Having talked with Carlos the producer of Ocho in late February I have some bits of information from him.
Carlos and 2 other 'agaveros' -those that grow agaves- are doing a "Bat Friendly" program. This is a commitment to leave between 5 and 10% of their planted agaves go to 'quiote'-the flowering, reproductive stalk of the agave. Normally this is not done because the generation of the 'quiote' will render the agave useless since it robs the plant's energy.
To allow these 'quiotes' to grow will encourage the bats that cross pollinate agaves to regenerate their number which has been diminishing in recent years. The overall goal is to encourage the survival of the Blue agave weber tequiliana by having a stronger variety of genes. There is concern on the part of many that the Blue agave -the only variety allowable for use in the making of tequila-is in jeopardy because it is a monoculture.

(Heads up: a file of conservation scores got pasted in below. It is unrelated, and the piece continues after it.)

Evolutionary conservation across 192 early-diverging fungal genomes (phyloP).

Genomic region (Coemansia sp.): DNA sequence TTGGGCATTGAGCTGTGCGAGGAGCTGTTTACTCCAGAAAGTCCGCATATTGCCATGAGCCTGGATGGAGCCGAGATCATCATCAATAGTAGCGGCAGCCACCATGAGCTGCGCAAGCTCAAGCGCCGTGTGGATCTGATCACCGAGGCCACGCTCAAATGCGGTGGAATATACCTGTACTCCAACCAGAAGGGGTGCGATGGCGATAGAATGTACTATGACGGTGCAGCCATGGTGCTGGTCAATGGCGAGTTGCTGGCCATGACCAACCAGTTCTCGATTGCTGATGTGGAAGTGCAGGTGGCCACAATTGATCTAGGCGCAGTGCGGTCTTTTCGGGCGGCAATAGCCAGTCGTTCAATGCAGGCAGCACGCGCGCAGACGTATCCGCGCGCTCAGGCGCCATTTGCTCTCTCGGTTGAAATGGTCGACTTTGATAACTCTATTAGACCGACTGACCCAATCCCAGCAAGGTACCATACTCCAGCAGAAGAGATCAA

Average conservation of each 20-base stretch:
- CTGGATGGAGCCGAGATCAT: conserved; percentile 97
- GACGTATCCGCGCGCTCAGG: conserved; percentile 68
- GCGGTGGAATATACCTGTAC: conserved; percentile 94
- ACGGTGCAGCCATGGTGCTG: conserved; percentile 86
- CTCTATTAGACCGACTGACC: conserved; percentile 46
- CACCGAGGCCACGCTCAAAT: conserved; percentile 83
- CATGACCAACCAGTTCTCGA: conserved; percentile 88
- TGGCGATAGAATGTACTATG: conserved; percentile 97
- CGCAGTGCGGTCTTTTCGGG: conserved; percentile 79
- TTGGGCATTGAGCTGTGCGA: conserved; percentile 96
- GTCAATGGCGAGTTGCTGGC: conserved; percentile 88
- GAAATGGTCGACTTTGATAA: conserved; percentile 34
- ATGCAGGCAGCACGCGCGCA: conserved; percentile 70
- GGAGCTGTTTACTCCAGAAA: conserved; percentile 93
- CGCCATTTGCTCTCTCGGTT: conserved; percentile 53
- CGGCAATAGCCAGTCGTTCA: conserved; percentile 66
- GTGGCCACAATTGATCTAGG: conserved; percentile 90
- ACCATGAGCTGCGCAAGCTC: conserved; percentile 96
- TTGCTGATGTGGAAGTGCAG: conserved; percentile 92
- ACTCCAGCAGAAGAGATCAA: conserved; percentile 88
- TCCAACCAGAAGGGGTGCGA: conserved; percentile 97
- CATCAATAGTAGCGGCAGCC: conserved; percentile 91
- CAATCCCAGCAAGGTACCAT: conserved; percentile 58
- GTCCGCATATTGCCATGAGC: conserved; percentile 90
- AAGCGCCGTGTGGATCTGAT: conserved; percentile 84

Carlos is planting other varieties of agaves on parts of his land in the hopes that the genetics in the Blue agave will strengthen by cross pollinating. This will likely take decades.
Carlos has 800K agaves and is planting in 2016 another 220K.
The Mexican market for Carlos' products including Ocho is 60% reposado, 30% blanco and 10% añejo.
Of the 170 registered tequila distilleries 55-73 are producing.
A lot of 4-5 year old agaves are being used by others for tequila production and even 3-4 year old plants are used. This will definitely affect flavor.